If you’d like to break up all the straight lines in a contemporary kitchen, add a little curve to your countertop design. A curve, especially in the seating area, creates an inviting, communal place where it’s easier to sit and have a face-to-face conversation with each other.
However, the key to using tin successfully is moderation. Since the designs imprinted on the finish are often very detailed, too much of this material can feel overwhelming to the eye. For best results, treat tin like a focal point. Use it in places where you’ll want to draw extra attention — behind a high-end stove, or over a wide sink.
In the past, tin was an incredibly expensive material. It was viewed as a sign of wealth for anyone who was able to incorporate it into their home designs — think about the revered tin ceilings found in restored buildings. These days, faux tin sheets are easy to obtain and offer the same look at a fraction of the price. This is also a great choice to replace tile as the texture of the tin finish will make any grout lines disappear.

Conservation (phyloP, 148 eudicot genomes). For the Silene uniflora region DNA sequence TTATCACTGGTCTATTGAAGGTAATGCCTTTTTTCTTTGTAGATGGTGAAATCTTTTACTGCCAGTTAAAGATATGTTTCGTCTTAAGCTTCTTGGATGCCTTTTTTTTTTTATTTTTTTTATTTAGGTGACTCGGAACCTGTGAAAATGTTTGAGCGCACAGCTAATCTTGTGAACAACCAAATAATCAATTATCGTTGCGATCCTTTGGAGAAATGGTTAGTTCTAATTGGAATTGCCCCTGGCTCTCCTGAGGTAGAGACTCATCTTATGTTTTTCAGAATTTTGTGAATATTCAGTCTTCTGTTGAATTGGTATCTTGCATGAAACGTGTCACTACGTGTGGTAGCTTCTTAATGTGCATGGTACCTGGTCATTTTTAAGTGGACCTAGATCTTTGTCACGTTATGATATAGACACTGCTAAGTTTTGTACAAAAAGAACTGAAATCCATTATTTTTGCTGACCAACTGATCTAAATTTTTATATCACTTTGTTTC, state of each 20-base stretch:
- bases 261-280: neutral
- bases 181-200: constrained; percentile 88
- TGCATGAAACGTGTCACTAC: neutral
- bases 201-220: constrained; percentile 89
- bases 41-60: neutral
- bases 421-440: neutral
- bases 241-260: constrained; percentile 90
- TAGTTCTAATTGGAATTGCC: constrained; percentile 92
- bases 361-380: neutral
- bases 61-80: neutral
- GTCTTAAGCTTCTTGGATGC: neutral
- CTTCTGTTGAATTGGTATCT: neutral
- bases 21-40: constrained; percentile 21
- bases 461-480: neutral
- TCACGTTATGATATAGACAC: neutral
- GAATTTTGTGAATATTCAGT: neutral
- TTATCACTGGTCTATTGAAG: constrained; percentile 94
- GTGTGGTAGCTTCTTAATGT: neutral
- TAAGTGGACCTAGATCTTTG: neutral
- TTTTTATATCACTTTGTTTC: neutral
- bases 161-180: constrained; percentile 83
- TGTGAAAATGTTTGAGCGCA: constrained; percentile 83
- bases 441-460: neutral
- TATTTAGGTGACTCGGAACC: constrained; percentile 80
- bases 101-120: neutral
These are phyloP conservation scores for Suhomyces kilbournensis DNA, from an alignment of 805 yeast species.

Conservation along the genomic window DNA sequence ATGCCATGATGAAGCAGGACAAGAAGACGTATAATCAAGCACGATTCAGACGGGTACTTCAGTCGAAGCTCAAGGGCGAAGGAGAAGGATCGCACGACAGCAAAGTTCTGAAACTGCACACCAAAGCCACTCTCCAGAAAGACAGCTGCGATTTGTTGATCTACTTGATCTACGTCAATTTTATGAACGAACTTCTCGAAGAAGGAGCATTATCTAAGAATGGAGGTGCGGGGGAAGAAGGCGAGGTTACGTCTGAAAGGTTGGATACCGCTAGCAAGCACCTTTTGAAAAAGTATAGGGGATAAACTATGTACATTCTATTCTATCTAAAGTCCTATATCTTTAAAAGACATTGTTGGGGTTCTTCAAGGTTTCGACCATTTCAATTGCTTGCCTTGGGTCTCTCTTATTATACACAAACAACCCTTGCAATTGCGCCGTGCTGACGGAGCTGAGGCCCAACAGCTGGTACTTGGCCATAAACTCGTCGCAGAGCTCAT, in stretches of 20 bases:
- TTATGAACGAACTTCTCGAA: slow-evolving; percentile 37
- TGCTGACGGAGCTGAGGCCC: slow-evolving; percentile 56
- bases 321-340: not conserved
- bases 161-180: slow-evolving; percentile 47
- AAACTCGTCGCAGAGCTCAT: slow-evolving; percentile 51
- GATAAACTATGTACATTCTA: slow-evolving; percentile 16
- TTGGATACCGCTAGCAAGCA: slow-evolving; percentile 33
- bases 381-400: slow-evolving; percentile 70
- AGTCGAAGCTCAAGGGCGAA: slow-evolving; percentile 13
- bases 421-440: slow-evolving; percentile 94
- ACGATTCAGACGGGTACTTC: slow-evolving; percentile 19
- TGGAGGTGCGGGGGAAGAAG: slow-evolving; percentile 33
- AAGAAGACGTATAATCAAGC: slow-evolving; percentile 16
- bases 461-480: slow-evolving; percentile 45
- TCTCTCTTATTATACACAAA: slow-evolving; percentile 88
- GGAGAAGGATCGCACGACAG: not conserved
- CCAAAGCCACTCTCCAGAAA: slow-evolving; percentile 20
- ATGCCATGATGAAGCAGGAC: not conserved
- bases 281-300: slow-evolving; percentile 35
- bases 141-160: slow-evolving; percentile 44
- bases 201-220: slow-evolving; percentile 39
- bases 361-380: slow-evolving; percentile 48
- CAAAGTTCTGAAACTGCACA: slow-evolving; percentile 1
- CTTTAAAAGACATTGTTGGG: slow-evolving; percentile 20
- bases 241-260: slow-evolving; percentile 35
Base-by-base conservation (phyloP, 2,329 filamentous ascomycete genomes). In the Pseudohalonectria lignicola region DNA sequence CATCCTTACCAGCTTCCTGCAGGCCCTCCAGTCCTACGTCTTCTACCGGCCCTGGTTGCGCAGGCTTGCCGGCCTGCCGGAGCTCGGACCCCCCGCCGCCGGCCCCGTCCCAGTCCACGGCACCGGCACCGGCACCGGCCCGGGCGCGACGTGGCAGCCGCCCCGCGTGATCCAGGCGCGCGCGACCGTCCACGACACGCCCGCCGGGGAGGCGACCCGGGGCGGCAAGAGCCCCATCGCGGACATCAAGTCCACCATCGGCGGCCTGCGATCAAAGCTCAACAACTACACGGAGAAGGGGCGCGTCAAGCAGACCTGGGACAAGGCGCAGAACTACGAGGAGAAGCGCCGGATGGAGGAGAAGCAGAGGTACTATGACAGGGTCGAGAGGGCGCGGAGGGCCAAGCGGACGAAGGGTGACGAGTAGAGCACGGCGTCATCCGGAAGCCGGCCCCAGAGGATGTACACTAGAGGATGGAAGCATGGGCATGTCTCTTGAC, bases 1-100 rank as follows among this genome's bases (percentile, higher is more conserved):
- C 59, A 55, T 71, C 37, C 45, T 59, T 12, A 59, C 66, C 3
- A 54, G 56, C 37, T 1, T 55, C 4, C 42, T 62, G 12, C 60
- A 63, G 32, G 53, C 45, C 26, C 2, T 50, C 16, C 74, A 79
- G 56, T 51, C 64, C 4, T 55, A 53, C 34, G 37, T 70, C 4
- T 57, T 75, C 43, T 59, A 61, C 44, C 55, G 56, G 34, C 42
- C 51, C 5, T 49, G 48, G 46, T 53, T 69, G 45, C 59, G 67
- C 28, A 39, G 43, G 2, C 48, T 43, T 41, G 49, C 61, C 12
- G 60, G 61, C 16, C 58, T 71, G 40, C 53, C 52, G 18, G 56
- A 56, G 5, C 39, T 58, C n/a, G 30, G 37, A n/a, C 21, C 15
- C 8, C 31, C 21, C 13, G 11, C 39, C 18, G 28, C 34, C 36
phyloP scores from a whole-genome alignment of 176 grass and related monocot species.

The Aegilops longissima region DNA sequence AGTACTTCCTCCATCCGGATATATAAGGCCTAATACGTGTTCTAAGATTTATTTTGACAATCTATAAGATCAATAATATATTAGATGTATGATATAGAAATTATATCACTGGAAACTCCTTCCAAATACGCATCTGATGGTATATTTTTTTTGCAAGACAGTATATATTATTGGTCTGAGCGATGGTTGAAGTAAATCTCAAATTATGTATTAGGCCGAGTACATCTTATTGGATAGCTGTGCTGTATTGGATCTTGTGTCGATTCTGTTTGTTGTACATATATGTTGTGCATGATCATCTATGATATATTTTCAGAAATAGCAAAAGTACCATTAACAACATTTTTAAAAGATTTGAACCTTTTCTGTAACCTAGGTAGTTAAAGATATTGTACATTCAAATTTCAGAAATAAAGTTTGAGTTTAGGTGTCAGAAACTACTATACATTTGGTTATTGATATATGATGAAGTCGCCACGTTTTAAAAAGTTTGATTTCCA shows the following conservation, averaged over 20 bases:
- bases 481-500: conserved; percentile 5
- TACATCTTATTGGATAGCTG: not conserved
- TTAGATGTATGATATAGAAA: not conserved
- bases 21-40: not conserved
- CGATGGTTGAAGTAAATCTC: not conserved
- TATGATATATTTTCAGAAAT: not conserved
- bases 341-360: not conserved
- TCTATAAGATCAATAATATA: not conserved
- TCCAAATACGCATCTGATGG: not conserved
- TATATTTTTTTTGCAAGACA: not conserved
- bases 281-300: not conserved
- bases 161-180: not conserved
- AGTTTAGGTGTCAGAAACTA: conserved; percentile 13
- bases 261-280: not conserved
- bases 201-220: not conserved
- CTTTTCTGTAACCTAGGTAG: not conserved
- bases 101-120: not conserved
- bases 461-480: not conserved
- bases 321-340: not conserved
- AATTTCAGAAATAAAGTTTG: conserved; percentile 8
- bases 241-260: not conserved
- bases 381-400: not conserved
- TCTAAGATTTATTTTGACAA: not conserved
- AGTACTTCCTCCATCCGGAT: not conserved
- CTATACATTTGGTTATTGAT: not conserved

Since beadboard is often sold in long strips, you’ll likely need to cut pieces down to size. Be sure to measure beforehand and to lay out your design before gluing to ensure that you’ll be happy with the final design. Don’t hesitate to add some paint or stain to make the look pop. Dark gray and muted teal are both beautiful choices when going for more than white.
When it comes to modern spaces, open any home design magazine and you’ll see many of the same materials: cool metals, smooth stone, and reflective glass. This makes the shine of a mirrored backsplash an easy choice for those looking to achieve a sleek design.
Hit Thumbnails to Open Galleries of Concrete Kitchen Sink Pros And Cons Below
Hit One of The Thumbnails Below to Get More Countertops & Backsplash Ideas